In December 2012, the State moved for an order requiring Herrick to submit to a PPG and a specific-issue polygraph as part of the evaluation in anticipation of trial. Dr. Judd requested the PPG and a follow-up interview to provide the most current information possible:

Mr. Herrick has a history of apparently attempting to manipulate and suppress his arousal when assessed on the PPG and has previously made efforts to obtain information on how to dissimulate on the PPG. As such, I believe that independent verification of Mr. Herrick's participation in the PPG consistent with the examiner's instructions is necessary to ensure that Mr. Herrick does not use countermeasures to minimize deviant arousal during the PPG. This can be assessed through a post-PPG specific-issue polygraph administered immediately following the PPG.[4]

         Dr. Judd's statement about Herrick's previous "efforts to obtain information on how to dissimulate on the PPG" referred to an August 2010 recorded jail phone call in which Herrick asked his girlfriend to research ways to "beat, " "cheat, " or "win" the PPG.[5]

         On January 22, 2013, the trial court granted the State's motion to compel PPG and specific-issue polygraph testing. Herrick moved for discretionary review of the order. A court commissioner initially denied review, but a panel from this court granted Herrick's motion to modify the ruling.

         ANALYSIS

         Herrick challenges the constitutionality of RCW 71.09.050(1). Constitutional challenges are questions of law that are reviewed de novo.[6] "A statute is presumed constitutional, and the party challenging it bears the burden of proving it is unconstitutional beyond a reasonable doubt."[7]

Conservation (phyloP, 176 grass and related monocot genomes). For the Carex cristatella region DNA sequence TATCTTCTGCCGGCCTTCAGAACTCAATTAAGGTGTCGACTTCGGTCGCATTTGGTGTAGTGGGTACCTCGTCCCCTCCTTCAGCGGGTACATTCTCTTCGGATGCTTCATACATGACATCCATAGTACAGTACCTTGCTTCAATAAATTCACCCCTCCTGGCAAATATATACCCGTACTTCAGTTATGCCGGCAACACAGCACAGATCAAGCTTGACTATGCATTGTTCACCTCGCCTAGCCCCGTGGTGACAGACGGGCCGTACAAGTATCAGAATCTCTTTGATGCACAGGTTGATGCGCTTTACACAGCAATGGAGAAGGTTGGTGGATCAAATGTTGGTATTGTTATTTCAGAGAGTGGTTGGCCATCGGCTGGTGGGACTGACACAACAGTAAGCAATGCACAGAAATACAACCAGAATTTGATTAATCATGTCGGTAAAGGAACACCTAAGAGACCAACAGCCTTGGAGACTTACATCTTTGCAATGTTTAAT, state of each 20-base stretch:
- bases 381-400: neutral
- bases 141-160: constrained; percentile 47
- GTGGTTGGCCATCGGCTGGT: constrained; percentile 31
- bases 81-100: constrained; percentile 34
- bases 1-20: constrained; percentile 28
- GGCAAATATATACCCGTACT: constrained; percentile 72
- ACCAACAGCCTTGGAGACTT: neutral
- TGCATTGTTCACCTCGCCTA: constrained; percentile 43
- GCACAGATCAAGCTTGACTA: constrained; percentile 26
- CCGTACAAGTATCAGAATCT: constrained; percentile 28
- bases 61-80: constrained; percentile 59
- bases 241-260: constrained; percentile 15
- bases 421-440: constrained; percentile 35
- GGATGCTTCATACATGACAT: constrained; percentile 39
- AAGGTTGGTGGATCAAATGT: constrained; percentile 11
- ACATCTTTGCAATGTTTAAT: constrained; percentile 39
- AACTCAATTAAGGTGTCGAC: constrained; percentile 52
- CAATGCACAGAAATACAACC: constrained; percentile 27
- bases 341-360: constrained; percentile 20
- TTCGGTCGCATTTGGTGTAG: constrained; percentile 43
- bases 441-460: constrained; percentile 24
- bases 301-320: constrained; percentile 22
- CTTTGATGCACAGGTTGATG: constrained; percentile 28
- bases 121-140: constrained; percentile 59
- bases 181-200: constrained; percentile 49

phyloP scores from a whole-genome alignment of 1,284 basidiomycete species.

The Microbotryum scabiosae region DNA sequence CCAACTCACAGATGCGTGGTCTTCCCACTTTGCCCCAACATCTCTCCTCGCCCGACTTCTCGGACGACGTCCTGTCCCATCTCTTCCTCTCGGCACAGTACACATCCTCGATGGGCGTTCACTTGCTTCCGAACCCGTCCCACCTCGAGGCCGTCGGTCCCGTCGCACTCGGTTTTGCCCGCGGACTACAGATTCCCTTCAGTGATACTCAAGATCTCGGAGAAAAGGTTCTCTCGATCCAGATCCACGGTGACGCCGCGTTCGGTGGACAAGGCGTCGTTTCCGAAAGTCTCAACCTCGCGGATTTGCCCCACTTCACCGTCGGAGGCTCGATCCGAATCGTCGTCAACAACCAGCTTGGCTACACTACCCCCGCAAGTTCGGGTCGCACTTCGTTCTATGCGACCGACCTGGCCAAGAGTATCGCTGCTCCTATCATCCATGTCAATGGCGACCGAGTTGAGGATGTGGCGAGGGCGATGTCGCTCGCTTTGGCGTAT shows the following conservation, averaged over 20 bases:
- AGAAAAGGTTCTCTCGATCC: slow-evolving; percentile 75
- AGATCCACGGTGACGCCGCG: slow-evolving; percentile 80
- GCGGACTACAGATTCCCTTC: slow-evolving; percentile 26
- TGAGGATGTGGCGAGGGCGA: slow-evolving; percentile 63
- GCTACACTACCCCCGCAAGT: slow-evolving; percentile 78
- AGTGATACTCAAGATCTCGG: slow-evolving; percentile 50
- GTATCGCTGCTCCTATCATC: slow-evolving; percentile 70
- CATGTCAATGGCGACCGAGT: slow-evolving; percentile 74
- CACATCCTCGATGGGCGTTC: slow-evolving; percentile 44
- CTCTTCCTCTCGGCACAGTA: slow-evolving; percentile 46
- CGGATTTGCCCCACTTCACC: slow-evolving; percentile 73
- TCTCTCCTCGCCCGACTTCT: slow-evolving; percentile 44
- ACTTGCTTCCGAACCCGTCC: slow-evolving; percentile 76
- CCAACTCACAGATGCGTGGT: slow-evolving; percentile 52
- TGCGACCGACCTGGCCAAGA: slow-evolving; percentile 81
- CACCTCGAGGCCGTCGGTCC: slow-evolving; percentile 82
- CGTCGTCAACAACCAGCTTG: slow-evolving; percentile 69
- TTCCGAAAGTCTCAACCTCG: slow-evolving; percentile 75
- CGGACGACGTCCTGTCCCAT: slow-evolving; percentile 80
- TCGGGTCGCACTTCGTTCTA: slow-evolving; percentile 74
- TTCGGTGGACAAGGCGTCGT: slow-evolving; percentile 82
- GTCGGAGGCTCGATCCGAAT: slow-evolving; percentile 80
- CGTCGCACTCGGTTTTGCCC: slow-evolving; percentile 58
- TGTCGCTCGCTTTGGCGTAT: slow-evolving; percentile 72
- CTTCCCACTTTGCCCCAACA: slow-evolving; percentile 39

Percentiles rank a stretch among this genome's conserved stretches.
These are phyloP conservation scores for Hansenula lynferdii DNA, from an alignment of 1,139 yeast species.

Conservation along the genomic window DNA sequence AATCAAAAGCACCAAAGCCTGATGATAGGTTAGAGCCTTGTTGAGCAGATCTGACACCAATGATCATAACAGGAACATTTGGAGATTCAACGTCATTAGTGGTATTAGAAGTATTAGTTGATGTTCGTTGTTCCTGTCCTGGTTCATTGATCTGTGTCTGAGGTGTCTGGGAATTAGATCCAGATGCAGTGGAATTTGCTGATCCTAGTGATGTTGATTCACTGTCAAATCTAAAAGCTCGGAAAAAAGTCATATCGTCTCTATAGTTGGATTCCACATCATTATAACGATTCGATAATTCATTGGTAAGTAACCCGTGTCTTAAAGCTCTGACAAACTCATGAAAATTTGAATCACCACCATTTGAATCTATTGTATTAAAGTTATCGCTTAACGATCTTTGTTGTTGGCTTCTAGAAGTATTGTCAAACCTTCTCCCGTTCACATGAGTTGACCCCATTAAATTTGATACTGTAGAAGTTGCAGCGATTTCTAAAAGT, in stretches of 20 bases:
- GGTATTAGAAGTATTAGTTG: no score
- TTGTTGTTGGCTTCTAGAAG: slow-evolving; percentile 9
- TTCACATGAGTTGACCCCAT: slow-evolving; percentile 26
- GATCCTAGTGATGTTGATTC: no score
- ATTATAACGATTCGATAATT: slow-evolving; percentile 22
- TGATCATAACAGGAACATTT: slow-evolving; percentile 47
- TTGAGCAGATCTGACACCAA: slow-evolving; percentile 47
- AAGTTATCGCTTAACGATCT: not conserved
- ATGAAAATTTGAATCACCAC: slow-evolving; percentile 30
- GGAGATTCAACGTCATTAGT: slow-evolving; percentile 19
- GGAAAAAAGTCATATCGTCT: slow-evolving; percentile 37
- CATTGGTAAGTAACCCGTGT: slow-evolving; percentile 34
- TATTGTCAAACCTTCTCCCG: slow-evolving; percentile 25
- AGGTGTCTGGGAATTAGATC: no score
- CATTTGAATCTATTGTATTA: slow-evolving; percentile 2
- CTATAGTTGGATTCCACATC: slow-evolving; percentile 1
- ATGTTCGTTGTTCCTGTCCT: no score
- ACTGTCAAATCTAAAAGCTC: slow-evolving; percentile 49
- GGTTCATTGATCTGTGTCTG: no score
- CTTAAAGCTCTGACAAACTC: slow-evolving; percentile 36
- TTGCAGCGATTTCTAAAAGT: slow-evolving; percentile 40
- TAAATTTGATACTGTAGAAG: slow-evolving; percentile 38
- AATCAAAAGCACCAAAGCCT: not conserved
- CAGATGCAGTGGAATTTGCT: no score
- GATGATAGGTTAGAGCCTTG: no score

RCW 71.09.050(1) Is Constitutional On Its Face

         Herrick argues that RCW 71.09.050(1) is unconstitutional on its face because it violates the precommitment detainee's substantive due process right to privacy. We disagree.

         The Washington Constitution places greater emphasis on privacy than the federal constitution, but the State can reasonably regulate privacy rights to protect the public.[8] Sex offenders have reduced privacy interests because they threaten public safety.[9] In comparison, the public has "[g]rave public safety interests" that outweigh the "truncated" privacy interests of sex offenders.[10] The State's compelling interest in "both treating sex predators and protecting society from their actions, " therefore, is "irrefutable."[11] Herrick recognizes that "pre-commitment detainees retain a limited right to privacy and due process."[12]

         Herrick claims that "RCW 71.09.050(1) is unconstitutional on its face because it provides for compulsory testing simply upon request" by the State and "the statute does not require a heightened level of scrutiny."[13] Herrick misreads the statute.

         RCW 71.09.050(1) provides:

Within forty-five days after the completion of any hearing held pursuant to RCW 71.09.040, the court shall conduct a trial to determine whether the person is a sexually violent predator.... The prosecuting agency shall have a right to a current evaluation of the person by experts chosen by the state. The judge may require the person to complete any or all of the following procedures or tests if requested by the evaluator.... (c) plethysmograph testing; and (d) polygraph testing.[14]

         Contrary to Herrick's assertions, this statute does not allow PPG testing whenever requested by the State. The statute applies only in the context of determining whether the person named in the SVP petition is an SVP. Significantly, this statutory evaluative process occurs after the completion of the probable cause hearing held pursuant to RCW 71.09.040 and a finding of probable cause. Also, PPG and polygraph testing must be "requested by the evaluator, " who must:

(1) Have demonstrated expertise in conducting evaluations of sex offenders, including diagnosis and assessment of reoffense risk;
(2) Have demonstrated expertise in providing expert testimony related to sex offenders or other forensic topics; and
(3) Provide documentation of such qualification.[15]

         Finally, the court, not the State, makes the decision to allow PPG testing, and its decision is discretionary: "The judge may require the person to complete any or all of the following procedures or tests."[16] Thus, the statue does ...